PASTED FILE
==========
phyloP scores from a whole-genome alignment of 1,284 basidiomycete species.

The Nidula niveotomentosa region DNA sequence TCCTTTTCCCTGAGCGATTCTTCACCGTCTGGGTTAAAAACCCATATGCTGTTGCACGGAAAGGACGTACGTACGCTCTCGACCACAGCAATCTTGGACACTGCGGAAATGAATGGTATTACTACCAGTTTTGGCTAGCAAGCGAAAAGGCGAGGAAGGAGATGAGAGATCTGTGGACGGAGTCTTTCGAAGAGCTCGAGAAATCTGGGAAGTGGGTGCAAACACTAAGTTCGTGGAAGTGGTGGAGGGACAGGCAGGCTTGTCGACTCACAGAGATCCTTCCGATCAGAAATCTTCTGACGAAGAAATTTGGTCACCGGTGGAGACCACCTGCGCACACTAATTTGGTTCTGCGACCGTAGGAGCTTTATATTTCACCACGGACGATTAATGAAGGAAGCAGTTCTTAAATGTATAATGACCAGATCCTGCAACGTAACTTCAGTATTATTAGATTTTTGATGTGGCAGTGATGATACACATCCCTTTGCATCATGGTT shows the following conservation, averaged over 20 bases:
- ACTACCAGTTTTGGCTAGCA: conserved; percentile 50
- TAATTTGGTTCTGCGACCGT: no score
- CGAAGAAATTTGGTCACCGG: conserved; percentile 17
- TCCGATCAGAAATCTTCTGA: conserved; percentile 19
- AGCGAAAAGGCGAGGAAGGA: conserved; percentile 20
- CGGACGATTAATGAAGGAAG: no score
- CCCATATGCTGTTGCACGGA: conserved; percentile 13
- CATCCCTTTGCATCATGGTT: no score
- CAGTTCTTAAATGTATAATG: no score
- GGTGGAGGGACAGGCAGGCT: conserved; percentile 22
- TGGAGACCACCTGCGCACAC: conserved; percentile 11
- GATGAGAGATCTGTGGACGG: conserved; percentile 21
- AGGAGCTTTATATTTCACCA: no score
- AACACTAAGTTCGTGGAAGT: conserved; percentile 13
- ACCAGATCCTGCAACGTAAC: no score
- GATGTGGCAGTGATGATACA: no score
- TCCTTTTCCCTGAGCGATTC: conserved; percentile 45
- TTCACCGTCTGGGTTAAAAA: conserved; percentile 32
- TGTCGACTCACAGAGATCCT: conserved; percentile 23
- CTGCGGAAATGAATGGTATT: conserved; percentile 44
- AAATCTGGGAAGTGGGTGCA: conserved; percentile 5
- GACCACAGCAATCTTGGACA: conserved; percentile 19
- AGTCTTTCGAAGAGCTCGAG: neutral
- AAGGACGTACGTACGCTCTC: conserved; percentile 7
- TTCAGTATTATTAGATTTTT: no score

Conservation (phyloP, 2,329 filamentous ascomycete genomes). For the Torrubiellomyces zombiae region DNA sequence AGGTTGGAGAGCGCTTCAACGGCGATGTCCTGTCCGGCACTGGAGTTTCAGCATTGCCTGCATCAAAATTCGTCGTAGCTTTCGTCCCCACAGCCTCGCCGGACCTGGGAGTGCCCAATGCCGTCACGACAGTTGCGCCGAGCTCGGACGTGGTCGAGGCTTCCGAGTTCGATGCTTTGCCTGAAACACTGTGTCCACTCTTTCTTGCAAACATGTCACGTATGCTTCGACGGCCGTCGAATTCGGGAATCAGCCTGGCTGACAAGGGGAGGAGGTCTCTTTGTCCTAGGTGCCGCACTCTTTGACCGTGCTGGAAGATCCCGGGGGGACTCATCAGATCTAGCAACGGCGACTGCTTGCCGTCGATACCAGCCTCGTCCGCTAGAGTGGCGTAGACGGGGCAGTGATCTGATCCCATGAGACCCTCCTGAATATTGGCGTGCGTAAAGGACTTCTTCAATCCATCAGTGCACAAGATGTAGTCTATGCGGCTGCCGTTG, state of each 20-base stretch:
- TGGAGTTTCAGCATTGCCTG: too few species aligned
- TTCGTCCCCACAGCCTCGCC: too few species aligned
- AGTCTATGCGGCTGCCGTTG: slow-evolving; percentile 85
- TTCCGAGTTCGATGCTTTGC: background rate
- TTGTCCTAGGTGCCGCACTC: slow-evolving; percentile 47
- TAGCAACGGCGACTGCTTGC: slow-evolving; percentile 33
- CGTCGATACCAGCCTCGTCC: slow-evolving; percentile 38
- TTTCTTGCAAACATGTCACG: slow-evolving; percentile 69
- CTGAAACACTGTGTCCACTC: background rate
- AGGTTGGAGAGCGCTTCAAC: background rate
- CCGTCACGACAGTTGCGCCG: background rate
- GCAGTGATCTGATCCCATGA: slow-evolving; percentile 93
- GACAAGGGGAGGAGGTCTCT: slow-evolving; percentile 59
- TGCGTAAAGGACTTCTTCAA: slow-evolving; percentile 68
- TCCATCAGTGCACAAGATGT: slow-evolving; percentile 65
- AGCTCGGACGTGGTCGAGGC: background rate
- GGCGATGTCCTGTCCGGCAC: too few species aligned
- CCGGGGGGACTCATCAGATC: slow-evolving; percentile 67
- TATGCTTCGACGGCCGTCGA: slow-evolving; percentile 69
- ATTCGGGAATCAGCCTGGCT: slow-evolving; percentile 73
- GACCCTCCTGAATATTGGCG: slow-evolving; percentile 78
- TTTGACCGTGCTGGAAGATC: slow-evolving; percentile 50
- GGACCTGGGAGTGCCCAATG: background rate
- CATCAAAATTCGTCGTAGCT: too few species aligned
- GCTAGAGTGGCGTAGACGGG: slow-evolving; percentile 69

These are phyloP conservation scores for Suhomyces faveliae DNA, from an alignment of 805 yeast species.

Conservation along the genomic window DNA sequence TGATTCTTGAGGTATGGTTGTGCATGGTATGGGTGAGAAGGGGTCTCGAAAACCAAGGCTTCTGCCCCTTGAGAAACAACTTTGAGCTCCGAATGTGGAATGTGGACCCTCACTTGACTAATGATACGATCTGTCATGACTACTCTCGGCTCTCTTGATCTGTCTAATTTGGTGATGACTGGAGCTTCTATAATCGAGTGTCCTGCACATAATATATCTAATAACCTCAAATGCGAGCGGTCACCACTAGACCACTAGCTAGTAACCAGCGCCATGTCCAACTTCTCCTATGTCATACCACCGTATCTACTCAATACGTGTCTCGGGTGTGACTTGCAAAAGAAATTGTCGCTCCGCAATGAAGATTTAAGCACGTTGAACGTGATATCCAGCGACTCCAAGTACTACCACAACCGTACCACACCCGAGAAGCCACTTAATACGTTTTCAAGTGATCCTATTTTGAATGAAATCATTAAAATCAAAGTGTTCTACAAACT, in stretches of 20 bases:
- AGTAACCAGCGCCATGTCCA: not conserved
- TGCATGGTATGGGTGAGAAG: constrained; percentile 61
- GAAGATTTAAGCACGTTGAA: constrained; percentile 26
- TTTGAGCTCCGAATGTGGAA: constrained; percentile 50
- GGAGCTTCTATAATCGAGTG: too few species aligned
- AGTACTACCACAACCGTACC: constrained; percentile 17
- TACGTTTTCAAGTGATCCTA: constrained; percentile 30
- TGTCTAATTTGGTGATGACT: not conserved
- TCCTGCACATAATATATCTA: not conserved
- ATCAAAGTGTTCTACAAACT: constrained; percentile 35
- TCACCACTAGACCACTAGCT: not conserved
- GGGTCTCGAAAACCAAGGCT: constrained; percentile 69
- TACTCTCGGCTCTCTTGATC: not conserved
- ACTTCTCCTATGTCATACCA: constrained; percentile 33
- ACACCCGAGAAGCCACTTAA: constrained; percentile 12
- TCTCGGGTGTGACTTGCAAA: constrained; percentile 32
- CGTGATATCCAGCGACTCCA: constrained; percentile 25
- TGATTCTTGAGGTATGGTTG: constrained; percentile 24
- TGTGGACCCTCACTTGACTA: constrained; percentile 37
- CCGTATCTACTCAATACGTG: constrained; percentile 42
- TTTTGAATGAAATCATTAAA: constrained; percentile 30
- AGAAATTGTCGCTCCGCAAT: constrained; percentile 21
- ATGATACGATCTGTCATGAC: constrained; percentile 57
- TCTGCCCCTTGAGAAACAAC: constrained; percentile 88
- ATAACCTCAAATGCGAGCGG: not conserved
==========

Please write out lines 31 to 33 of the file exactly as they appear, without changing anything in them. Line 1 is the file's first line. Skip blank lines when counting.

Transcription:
- AGTCTATGCGGCTGCCGTTG: slow-evolving; percentile 85
- TTCCGAGTTCGATGCTTTGC: background rate
- TTGTCCTAGGTGCCGCACTC: slow-evolving; percentile 47